If a used car is sold "as is," the implied warranties don't apply. This means that you must pay for all repairs that aren't covered by an express warranty, even if the car breaks down on the way home from the dealership.
However, just because the seller says the sale is "as is" doesn't always mean it is. State and federal laws don't allow "as is" sales in certain situations, including when any of the following are true:
Usually, you must notify the manufacturer if you think your car does not live up to the promises in the warranty. If you keep using the car without notifying the manufacturer of the defect, you may lose your right to enforce the warranty. Notify the manufacturer as soon as you discover the defect, and do it again in writing if the manufacturer ignores you the first time you complain. Usually, notifying an authorized dealer constitutes notice to the manufacturer -- but check your Owner's Manual to make sure. All warranties require that you give the manufacturer an opportunity to fix the defect.
Always keep written records of your communications with the manufacturer or dealer, even if it's only a note of the time and day you talked on the phone, who you talked to, and what was said. This will help protect you if you ever have to go to court or arbitration.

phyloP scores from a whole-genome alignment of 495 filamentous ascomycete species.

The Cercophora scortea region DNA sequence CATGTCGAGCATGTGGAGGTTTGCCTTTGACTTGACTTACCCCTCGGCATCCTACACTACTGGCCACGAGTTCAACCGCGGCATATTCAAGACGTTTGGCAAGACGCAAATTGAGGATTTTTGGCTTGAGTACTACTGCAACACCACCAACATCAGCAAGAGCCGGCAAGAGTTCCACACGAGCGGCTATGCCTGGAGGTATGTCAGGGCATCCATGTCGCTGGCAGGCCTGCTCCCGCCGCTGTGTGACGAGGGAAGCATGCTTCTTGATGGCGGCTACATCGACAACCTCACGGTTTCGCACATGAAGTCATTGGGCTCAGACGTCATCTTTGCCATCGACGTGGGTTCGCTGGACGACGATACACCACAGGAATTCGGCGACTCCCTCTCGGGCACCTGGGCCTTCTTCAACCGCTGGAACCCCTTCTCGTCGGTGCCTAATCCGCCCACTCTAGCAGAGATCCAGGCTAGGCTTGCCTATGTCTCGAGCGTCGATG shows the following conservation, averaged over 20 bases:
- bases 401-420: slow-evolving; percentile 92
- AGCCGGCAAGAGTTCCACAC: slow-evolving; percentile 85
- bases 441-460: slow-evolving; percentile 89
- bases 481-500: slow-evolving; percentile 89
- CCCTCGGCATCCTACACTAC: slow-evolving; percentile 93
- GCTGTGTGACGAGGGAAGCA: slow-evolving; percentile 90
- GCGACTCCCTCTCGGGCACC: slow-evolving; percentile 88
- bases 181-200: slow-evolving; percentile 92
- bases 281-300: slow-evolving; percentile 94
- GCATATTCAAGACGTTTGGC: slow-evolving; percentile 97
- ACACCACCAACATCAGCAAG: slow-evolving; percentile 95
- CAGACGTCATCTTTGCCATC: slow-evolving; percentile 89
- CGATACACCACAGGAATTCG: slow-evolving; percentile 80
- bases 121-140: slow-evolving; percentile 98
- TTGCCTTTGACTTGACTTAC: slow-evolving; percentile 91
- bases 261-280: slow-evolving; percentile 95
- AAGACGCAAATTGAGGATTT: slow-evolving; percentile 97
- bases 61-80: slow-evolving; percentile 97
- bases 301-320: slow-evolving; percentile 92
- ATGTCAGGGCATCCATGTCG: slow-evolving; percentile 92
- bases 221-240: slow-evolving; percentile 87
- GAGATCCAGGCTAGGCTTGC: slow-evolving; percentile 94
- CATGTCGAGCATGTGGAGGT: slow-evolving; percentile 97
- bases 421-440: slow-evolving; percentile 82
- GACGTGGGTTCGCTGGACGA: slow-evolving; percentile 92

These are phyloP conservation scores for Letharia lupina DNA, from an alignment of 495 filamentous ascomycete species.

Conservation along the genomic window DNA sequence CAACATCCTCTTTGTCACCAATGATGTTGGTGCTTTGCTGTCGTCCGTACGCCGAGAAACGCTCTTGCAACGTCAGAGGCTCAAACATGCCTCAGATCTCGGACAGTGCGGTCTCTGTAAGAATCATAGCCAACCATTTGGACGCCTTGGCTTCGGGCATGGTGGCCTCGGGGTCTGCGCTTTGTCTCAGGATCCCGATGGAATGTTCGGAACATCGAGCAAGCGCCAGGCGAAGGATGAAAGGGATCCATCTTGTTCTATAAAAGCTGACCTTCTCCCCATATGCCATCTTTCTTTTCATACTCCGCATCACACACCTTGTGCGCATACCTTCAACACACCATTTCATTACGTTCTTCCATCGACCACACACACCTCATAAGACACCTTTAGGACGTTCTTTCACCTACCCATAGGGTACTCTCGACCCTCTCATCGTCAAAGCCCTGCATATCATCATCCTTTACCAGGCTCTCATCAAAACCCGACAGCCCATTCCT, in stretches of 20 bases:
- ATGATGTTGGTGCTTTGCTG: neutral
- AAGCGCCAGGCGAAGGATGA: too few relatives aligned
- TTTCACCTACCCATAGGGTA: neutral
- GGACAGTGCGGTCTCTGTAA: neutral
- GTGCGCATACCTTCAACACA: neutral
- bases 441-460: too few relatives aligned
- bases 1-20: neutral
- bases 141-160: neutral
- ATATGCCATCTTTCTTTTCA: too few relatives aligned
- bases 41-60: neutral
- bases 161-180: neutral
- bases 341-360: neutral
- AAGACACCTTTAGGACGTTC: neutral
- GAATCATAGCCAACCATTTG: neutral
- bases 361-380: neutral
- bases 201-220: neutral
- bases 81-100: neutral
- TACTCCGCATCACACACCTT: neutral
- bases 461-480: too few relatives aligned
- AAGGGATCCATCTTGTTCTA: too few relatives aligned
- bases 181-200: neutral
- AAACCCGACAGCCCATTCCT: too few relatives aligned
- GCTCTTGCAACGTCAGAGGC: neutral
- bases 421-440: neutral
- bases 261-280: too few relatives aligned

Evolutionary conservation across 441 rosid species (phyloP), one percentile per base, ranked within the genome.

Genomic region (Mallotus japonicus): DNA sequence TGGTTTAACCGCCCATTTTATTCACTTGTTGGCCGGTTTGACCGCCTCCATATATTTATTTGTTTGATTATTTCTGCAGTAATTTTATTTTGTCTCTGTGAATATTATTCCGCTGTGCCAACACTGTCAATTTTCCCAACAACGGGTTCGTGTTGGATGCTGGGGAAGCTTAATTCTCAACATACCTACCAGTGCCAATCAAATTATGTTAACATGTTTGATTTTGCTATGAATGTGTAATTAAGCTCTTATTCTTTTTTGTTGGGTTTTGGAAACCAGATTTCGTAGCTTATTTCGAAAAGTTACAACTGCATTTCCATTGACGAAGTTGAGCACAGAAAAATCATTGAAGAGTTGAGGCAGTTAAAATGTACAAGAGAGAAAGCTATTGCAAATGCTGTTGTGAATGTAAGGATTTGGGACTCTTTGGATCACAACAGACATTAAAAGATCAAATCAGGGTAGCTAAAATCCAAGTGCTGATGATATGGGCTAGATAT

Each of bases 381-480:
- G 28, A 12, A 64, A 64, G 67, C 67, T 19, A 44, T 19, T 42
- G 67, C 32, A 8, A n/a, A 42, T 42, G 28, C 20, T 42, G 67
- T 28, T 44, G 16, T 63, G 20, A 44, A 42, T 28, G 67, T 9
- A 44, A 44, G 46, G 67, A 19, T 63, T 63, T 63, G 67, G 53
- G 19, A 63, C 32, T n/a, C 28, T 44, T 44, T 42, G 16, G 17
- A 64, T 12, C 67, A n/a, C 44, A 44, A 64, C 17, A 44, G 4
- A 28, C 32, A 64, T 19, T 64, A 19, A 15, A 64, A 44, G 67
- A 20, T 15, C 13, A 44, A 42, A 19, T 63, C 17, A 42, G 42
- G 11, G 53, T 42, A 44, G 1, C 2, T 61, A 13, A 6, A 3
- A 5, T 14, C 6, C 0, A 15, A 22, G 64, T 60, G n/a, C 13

Not every problem or defect will qualify as a "breach of warranty." It depends on the terms of the warranty and the severity of the problem.
Also, most warranties have time limits. If you discover the problem after the warranty has expired, you will probably be out of luck. There is an exception to this rule, however: If the car was repaired during the warranty period by someone authorized by the seller, the manufacturer must extend your original warranty by the amount of time the car was in the repair shop.
If the seller refuses to honor your warranty, you may be able to cancel the sale. However, the rules for doing this are complicated. You will probably need to consult with a lawyer. To learn more about enforcing your warrant rights and warrants rights covering used cars, see Nolo's article Lemon Law for Used Cars.
To learn more about purchasing a used or new car, get Nolo's Encyclopedia of Everyday Law, by Shae Irving and the editors of Nolo. This handy guide contains hundreds of answers to the average American's most frequently asked legal questions.
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